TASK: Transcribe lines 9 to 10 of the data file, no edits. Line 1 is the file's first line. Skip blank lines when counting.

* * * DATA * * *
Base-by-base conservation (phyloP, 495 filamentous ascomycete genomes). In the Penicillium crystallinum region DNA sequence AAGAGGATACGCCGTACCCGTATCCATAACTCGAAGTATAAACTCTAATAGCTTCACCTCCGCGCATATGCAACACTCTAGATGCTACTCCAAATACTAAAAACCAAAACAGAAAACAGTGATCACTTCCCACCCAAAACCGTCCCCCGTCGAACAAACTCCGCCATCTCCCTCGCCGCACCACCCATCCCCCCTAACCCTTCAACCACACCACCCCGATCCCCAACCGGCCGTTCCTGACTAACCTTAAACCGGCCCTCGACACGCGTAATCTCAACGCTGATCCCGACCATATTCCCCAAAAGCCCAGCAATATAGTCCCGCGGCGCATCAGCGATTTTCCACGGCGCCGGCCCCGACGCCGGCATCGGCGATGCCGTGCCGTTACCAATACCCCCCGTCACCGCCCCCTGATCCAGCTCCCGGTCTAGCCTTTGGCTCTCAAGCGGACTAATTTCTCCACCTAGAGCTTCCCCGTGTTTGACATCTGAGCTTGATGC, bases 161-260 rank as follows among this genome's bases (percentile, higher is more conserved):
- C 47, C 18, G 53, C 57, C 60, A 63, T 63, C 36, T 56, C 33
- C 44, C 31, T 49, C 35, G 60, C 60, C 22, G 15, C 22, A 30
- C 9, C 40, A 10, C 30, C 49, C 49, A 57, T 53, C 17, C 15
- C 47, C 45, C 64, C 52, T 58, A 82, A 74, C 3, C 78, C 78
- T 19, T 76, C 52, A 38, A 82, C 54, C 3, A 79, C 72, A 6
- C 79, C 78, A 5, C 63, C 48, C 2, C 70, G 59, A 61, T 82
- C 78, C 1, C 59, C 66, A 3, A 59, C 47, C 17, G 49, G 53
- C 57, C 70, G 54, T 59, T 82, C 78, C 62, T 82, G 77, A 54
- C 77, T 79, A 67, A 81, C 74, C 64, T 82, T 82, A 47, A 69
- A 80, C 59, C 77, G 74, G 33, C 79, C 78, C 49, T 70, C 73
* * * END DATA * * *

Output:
- C 57, C 70, G 54, T 59, T 82, C 78, C 62, T 82, G 77, A 54
- C 77, T 79, A 67, A 81, C 74, C 64, T 82, T 82, A 47, A 69